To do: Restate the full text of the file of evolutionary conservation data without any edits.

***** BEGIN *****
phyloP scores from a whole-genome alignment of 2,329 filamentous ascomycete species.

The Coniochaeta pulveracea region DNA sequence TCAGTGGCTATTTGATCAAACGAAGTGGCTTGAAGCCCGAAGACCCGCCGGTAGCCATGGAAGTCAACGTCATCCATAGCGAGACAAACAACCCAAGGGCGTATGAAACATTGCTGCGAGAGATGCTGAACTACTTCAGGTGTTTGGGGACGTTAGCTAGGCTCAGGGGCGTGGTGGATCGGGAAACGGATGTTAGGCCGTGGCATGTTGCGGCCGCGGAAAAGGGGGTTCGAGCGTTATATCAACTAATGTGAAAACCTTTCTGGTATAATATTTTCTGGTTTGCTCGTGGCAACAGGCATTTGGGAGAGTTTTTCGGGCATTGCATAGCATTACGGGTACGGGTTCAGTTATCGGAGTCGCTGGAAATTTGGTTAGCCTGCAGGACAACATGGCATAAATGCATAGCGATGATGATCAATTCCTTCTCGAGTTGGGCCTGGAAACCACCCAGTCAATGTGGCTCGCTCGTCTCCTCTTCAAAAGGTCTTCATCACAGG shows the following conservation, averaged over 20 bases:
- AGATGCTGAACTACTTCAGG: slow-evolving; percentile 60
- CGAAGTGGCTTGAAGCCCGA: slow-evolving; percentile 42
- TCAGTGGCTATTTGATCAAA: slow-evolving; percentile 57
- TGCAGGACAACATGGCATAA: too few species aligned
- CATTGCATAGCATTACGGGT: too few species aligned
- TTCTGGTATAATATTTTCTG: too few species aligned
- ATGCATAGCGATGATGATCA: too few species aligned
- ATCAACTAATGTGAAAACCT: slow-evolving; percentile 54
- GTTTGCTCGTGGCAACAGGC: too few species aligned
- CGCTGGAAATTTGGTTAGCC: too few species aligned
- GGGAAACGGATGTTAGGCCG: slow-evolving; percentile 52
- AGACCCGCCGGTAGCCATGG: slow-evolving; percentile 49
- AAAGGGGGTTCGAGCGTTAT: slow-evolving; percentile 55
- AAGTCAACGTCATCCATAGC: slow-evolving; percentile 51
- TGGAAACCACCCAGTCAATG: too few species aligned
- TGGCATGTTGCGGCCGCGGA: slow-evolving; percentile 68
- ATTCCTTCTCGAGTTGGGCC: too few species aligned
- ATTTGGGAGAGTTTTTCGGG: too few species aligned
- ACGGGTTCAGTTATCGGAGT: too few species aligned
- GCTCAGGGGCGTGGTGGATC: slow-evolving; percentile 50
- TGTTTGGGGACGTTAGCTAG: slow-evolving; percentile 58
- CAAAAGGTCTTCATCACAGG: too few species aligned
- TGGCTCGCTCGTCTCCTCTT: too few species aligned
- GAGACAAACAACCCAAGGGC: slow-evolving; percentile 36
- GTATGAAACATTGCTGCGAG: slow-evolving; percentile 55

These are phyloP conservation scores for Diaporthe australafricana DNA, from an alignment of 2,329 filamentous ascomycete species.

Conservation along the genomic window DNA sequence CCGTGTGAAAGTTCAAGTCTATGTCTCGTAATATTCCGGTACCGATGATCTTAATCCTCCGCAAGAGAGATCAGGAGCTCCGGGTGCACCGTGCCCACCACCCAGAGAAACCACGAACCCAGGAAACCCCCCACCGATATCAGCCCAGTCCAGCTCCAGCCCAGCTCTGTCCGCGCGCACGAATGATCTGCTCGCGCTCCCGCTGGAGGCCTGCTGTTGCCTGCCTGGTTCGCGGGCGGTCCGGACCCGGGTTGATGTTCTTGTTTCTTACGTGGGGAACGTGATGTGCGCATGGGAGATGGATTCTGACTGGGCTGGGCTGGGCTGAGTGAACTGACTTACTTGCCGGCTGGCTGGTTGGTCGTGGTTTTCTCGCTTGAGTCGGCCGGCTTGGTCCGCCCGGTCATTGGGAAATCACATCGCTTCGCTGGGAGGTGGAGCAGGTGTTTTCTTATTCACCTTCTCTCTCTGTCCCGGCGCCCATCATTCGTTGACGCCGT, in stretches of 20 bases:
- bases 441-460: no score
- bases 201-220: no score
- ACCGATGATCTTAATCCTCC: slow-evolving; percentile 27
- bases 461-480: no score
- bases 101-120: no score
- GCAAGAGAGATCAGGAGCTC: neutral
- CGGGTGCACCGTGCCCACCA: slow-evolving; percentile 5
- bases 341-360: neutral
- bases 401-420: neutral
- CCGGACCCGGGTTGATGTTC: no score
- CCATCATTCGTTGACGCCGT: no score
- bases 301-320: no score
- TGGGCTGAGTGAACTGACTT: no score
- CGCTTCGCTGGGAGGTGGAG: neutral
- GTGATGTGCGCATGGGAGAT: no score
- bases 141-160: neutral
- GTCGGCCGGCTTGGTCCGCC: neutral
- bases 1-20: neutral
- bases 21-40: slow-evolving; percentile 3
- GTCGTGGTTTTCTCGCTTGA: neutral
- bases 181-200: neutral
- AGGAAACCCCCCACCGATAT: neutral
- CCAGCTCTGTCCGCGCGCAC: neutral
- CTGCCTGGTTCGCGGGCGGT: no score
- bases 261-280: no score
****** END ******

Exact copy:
phyloP scores from a whole-genome alignment of 2,329 filamentous ascomycete species.

The Coniochaeta pulveracea region DNA sequence TCAGTGGCTATTTGATCAAACGAAGTGGCTTGAAGCCCGAAGACCCGCCGGTAGCCATGGAAGTCAACGTCATCCATAGCGAGACAAACAACCCAAGGGCGTATGAAACATTGCTGCGAGAGATGCTGAACTACTTCAGGTGTTTGGGGACGTTAGCTAGGCTCAGGGGCGTGGTGGATCGGGAAACGGATGTTAGGCCGTGGCATGTTGCGGCCGCGGAAAAGGGGGTTCGAGCGTTATATCAACTAATGTGAAAACCTTTCTGGTATAATATTTTCTGGTTTGCTCGTGGCAACAGGCATTTGGGAGAGTTTTTCGGGCATTGCATAGCATTACGGGTACGGGTTCAGTTATCGGAGTCGCTGGAAATTTGGTTAGCCTGCAGGACAACATGGCATAAATGCATAGCGATGATGATCAATTCCTTCTCGAGTTGGGCCTGGAAACCACCCAGTCAATGTGGCTCGCTCGTCTCCTCTTCAAAAGGTCTTCATCACAGG shows the following conservation, averaged over 20 bases:
- AGATGCTGAACTACTTCAGG: slow-evolving; percentile 60
- CGAAGTGGCTTGAAGCCCGA: slow-evolving; percentile 42
- TCAGTGGCTATTTGATCAAA: slow-evolving; percentile 57
- TGCAGGACAACATGGCATAA: too few species aligned
- CATTGCATAGCATTACGGGT: too few species aligned
- TTCTGGTATAATATTTTCTG: too few species aligned
- ATGCATAGCGATGATGATCA: too few species aligned
- ATCAACTAATGTGAAAACCT: slow-evolving; percentile 54
- GTTTGCTCGTGGCAACAGGC: too few species aligned
- CGCTGGAAATTTGGTTAGCC: too few species aligned
- GGGAAACGGATGTTAGGCCG: slow-evolving; percentile 52
- AGACCCGCCGGTAGCCATGG: slow-evolving; percentile 49
- AAAGGGGGTTCGAGCGTTAT: slow-evolving; percentile 55
- AAGTCAACGTCATCCATAGC: slow-evolving; percentile 51
- TGGAAACCACCCAGTCAATG: too few species aligned
- TGGCATGTTGCGGCCGCGGA: slow-evolving; percentile 68
- ATTCCTTCTCGAGTTGGGCC: too few species aligned
- ATTTGGGAGAGTTTTTCGGG: too few species aligned
- ACGGGTTCAGTTATCGGAGT: too few species aligned
- GCTCAGGGGCGTGGTGGATC: slow-evolving; percentile 50
- TGTTTGGGGACGTTAGCTAG: slow-evolving; percentile 58
- CAAAAGGTCTTCATCACAGG: too few species aligned
- TGGCTCGCTCGTCTCCTCTT: too few species aligned
- GAGACAAACAACCCAAGGGC: slow-evolving; percentile 36
- GTATGAAACATTGCTGCGAG: slow-evolving; percentile 55

These are phyloP conservation scores for Diaporthe australafricana DNA, from an alignment of 2,329 filamentous ascomycete species.

Conservation along the genomic window DNA sequence CCGTGTGAAAGTTCAAGTCTATGTCTCGTAATATTCCGGTACCGATGATCTTAATCCTCCGCAAGAGAGATCAGGAGCTCCGGGTGCACCGTGCCCACCACCCAGAGAAACCACGAACCCAGGAAACCCCCCACCGATATCAGCCCAGTCCAGCTCCAGCCCAGCTCTGTCCGCGCGCACGAATGATCTGCTCGCGCTCCCGCTGGAGGCCTGCTGTTGCCTGCCTGGTTCGCGGGCGGTCCGGACCCGGGTTGATGTTCTTGTTTCTTACGTGGGGAACGTGATGTGCGCATGGGAGATGGATTCTGACTGGGCTGGGCTGGGCTGAGTGAACTGACTTACTTGCCGGCTGGCTGGTTGGTCGTGGTTTTCTCGCTTGAGTCGGCCGGCTTGGTCCGCCCGGTCATTGGGAAATCACATCGCTTCGCTGGGAGGTGGAGCAGGTGTTTTCTTATTCACCTTCTCTCTCTGTCCCGGCGCCCATCATTCGTTGACGCCGT, in stretches of 20 bases:
- bases 441-460: no score
- bases 201-220: no score
- ACCGATGATCTTAATCCTCC: slow-evolving; percentile 27
- bases 461-480: no score
- bases 101-120: no score
- GCAAGAGAGATCAGGAGCTC: neutral
- CGGGTGCACCGTGCCCACCA: slow-evolving; percentile 5
- bases 341-360: neutral
- bases 401-420: neutral
- CCGGACCCGGGTTGATGTTC: no score
- CCATCATTCGTTGACGCCGT: no score
- bases 301-320: no score
- TGGGCTGAGTGAACTGACTT: no score
- CGCTTCGCTGGGAGGTGGAG: neutral
- GTGATGTGCGCATGGGAGAT: no score
- bases 141-160: neutral
- GTCGGCCGGCTTGGTCCGCC: neutral
- bases 1-20: neutral
- bases 21-40: slow-evolving; percentile 3
- GTCGTGGTTTTCTCGCTTGA: neutral
- bases 181-200: neutral
- AGGAAACCCCCCACCGATAT: neutral
- CCAGCTCTGTCCGCGCGCAC: neutral
- CTGCCTGGTTCGCGGGCGGT: no score
- bases 261-280: no score